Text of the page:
Magnetic Resonance in Medical Sciences
Major Papers
Incidence and Severity of Acute Adverse Reactions to Four Different Gadolinium-based MR Contrast Agents
Takashi OKIGAWADaisuke UTSUNOMIYASatomi TAJIRIShuichiro OKUMURAAkira SASAOHirohumi WADASeitaro ODAHiroki ARIMURAEri HAYASHIDAJoji URATAYasuyuki YAMASHITA
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Volume 13 (2014) Issue 1 Pages 1-6

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Abstract

Purpose: Differences in acute adverse reactions to different gadolinium (Gd)-based contrast agents have not been thoroughly evaluated. We investigated the relationships among the incidence and severity of acute adverse reactions, backgrounds of patients, and 4 types of different Gd-based contrast agents (gadopentetate dimeglumine, gadoteridol, gadoterate meglumine, and gadoxetate disodium).
Materials and Methods: We retrospectively reviewed the radiological records of 10,595 consecutive patients (4,343 female; 6,252 male; mean age, 63.8 ± 14.0 years) who underwent contrast-enhanced magnetic resonance imaging between August 2006 and March 2011. Adverse reactions were classified as mild, moderate, and severe according to the definition of the American College of Radiology. The incidence of adverse reactions were compared on the basis of clinical characteristics and type, dose, and delivery methods of contrast agents by univariate and multivariate logistic regression analyses.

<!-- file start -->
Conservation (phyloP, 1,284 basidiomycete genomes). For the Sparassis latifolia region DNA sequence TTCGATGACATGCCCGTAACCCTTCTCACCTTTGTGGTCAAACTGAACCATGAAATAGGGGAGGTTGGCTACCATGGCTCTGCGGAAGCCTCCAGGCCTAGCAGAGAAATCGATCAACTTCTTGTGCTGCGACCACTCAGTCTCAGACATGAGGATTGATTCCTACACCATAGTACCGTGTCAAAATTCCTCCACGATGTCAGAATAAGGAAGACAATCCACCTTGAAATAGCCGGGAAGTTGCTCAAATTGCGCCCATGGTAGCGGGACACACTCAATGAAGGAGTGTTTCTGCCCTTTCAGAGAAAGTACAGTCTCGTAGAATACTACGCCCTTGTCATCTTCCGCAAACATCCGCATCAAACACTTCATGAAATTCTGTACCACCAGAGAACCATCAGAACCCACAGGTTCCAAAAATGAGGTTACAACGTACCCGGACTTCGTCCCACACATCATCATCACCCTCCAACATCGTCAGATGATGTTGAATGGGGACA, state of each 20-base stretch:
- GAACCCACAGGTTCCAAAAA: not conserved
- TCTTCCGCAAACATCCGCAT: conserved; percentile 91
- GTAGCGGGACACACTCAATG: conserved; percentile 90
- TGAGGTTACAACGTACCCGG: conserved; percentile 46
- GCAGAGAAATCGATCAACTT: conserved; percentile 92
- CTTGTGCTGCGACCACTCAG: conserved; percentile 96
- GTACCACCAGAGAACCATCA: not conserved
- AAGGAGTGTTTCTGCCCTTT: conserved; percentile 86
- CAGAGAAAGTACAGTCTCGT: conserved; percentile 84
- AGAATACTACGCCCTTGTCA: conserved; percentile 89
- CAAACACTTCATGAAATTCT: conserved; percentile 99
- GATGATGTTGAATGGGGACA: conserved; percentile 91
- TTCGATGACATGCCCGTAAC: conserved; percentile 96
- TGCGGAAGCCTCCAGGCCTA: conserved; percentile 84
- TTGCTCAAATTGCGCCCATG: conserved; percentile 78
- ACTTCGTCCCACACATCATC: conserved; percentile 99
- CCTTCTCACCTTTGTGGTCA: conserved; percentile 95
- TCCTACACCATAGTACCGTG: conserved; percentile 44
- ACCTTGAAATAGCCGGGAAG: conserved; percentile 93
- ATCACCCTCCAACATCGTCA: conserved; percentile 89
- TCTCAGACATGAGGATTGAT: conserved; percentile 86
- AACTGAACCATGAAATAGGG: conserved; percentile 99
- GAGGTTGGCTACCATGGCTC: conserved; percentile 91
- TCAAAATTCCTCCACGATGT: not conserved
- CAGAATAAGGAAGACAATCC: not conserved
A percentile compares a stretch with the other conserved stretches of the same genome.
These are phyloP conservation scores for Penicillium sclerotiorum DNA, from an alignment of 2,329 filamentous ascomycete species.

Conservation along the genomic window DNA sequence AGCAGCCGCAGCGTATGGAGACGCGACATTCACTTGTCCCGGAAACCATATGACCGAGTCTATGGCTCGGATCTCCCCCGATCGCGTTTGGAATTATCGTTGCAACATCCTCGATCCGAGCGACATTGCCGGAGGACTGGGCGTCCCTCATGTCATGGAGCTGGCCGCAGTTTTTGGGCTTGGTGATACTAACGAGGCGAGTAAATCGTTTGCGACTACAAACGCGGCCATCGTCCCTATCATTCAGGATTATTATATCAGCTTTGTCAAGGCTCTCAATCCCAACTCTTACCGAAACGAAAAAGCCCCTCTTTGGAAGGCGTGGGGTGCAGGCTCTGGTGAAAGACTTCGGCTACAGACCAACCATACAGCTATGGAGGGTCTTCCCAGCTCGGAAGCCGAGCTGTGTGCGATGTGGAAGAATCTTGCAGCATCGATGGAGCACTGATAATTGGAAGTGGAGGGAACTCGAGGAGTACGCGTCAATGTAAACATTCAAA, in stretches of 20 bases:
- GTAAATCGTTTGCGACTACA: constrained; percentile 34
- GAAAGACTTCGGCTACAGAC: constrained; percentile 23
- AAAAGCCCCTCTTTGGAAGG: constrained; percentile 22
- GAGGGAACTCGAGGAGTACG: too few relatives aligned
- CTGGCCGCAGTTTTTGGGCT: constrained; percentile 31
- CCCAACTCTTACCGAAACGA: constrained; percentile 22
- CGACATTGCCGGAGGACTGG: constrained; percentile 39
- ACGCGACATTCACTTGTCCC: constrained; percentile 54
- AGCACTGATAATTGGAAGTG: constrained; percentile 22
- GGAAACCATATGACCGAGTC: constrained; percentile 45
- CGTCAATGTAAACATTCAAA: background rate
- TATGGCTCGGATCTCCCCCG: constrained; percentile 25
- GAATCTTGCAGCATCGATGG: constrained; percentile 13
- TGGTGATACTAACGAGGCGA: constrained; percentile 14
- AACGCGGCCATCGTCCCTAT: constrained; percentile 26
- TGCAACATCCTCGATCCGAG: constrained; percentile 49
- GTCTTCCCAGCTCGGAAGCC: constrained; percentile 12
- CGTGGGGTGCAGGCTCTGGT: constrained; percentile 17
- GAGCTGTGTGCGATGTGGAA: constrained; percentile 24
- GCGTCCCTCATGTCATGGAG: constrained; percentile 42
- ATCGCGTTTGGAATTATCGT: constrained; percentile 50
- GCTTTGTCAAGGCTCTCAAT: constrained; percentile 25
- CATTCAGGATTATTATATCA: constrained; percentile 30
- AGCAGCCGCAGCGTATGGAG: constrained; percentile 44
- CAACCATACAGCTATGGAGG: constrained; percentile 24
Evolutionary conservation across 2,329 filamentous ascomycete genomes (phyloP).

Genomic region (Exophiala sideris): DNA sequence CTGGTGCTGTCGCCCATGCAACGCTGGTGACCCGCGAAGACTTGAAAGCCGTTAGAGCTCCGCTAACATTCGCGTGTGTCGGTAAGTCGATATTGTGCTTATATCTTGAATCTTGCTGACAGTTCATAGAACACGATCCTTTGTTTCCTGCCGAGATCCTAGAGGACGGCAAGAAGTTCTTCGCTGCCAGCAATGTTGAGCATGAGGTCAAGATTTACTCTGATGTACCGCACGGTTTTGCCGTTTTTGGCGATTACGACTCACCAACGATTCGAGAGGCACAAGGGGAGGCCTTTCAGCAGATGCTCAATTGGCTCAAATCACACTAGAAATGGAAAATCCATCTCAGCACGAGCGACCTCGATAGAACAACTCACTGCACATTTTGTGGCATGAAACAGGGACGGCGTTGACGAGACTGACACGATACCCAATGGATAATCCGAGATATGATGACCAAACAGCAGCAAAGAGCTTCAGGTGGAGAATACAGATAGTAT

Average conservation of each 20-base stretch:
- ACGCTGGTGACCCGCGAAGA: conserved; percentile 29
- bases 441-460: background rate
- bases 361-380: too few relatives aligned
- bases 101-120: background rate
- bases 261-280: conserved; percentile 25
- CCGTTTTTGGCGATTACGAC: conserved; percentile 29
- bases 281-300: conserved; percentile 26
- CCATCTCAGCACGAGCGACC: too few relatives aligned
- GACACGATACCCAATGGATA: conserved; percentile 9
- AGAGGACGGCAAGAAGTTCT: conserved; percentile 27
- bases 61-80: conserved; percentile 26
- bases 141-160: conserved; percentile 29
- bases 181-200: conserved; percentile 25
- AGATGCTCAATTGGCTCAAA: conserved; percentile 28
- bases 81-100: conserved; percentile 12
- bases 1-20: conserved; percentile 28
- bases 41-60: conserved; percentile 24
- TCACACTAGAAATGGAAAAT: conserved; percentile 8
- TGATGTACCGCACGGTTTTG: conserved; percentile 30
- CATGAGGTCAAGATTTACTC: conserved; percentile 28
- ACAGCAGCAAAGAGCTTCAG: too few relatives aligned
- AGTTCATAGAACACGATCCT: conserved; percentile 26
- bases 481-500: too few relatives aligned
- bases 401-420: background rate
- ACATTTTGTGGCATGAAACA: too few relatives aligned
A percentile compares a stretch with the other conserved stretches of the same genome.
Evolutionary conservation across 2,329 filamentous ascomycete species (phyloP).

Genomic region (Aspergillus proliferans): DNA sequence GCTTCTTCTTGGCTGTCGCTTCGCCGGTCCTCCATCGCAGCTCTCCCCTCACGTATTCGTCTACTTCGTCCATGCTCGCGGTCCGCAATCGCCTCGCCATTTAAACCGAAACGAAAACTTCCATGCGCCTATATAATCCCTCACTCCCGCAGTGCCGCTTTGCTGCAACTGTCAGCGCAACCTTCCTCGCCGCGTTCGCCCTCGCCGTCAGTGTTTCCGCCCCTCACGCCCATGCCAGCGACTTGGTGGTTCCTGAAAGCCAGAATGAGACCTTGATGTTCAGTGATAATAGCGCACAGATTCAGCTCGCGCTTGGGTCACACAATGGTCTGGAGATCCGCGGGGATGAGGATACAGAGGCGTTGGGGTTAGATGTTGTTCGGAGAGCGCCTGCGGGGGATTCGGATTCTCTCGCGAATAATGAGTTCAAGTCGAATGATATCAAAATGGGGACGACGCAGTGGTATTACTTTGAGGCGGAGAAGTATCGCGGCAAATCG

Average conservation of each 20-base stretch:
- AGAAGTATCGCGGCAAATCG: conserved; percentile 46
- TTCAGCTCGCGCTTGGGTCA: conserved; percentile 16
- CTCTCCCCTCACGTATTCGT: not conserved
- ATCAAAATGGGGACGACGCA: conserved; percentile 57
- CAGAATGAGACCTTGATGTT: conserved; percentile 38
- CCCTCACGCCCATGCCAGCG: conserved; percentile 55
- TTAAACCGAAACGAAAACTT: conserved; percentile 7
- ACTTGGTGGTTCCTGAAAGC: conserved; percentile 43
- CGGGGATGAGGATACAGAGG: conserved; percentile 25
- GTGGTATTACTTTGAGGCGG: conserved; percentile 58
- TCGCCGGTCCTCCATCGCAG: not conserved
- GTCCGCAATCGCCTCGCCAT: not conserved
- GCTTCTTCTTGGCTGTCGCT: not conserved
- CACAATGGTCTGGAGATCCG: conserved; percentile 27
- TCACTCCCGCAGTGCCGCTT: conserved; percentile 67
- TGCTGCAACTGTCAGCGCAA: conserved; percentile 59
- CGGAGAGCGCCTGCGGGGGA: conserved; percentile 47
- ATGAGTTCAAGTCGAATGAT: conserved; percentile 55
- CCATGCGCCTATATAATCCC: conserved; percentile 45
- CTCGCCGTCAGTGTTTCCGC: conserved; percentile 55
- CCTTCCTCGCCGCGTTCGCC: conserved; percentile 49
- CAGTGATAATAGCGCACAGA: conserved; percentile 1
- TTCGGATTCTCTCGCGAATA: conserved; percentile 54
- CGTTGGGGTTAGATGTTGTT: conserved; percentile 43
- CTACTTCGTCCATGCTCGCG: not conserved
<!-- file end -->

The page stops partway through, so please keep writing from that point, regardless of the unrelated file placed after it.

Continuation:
Results: The incidence of overall reactions was 0.45% (48/10,595); 45 reactions were mild and three were moderate. No severe reactions were observed. Although the incidence of adverse reactions did not differ significantly between male and female patients, younger individuals were at higher risk for acute adverse reactions. The contrast injection rate and contrast dose were not significantly related to the incidence of adverse reactions. The incidence of adverse reactions was significantly higher for gadoxetate disodium (0.82%) than gadopentetate dimeglumine (0.43%).
Conclusion: The incidence of acute adverse reactions elicited by Gd-based contrast agents injection was only 0.45%. Younger age was a risk factor for acute reactions. All 4 agents were found to be safe, although gadoxetate disodium showed a relatively higher incidence of adverse reactions.

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© 2014 by Japanese Society for Magnetic Resonance in Medicine
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